In that letter signed by more than 100 Nobel laureates to Greenpeace, the United Nations and the world nations, they were asked to explicitly support genetically modified organisms as the only way to end world hunger. Last week I stepped in muddy terrain and started talking about this issue. This is the second part, with ethics and politics for everyone’s tastes.
Al Fresco Posts
Several weeks ago I spent lots of time arguing about the letter signed by more than 100 Nobel laureates. In the letter, they urged Greenpeace and the United Nations to support genetically modified organisms as the only way to put an end to global hunger. I feel the urge to give my opinion about almost everything, so I’m going to talk a bit (well, not a bit, it’s a 2 part post) about GMOs in general and this letter in particular.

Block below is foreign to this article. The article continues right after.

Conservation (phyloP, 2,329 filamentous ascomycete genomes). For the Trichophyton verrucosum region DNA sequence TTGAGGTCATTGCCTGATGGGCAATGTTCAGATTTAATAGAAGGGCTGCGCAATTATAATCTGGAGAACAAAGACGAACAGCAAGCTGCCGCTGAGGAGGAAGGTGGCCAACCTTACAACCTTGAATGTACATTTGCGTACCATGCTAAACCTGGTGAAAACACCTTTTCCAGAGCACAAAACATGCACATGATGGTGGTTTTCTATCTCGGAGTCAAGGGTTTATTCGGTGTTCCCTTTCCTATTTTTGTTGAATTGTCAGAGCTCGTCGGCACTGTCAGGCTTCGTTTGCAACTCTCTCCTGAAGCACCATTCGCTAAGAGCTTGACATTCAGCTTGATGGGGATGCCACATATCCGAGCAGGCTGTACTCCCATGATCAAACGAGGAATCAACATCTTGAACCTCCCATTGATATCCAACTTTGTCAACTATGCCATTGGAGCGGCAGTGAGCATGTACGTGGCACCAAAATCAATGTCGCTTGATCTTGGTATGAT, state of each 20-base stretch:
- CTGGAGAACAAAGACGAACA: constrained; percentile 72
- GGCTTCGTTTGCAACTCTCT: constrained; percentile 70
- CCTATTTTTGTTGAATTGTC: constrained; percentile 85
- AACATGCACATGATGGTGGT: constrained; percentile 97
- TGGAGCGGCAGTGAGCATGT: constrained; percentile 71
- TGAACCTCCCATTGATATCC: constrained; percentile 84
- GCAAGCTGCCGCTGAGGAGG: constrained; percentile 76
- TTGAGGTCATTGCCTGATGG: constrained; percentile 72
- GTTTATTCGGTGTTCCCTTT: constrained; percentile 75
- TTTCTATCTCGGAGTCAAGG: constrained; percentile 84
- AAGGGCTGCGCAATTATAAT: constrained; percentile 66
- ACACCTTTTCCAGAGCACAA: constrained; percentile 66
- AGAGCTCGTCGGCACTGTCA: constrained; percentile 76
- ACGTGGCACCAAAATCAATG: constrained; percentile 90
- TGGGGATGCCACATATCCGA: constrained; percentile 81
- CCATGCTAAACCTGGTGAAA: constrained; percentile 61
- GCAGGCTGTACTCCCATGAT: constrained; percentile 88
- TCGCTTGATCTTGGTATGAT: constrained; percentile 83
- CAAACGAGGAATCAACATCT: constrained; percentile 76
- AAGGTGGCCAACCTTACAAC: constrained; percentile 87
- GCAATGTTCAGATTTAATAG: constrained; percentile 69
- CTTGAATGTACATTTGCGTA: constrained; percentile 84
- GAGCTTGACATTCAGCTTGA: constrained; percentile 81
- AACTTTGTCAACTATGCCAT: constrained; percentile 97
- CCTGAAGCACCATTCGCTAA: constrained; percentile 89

The simple fact of eating an apple can have a bit of an ecological footprint. Look at the label. Maybe, if you are in Spain (sorry guys, I’m Spanish), that apple has traveled all the way from Chile to your hand. Amazing, right? That’s what needs to be done if you want to eat apples throughout the year. Something similar occurs with almost everything we consume. Electricity, clothing, electronic devices…
It’s fall already! Colorful leaves, crisp air, blankets, coffee… And a bit of work in the garden to prepare for the cold months and guarantee a lovely spring.
Of all the chemical elements available in nature, plants only need 17. Three of those 17 are obtained from air and water, being the main elements in the synthesis of organic matter as a result of the photosynthetic magic. These three elements are carbon, hydrogen and oxygen.
What about the rest 14?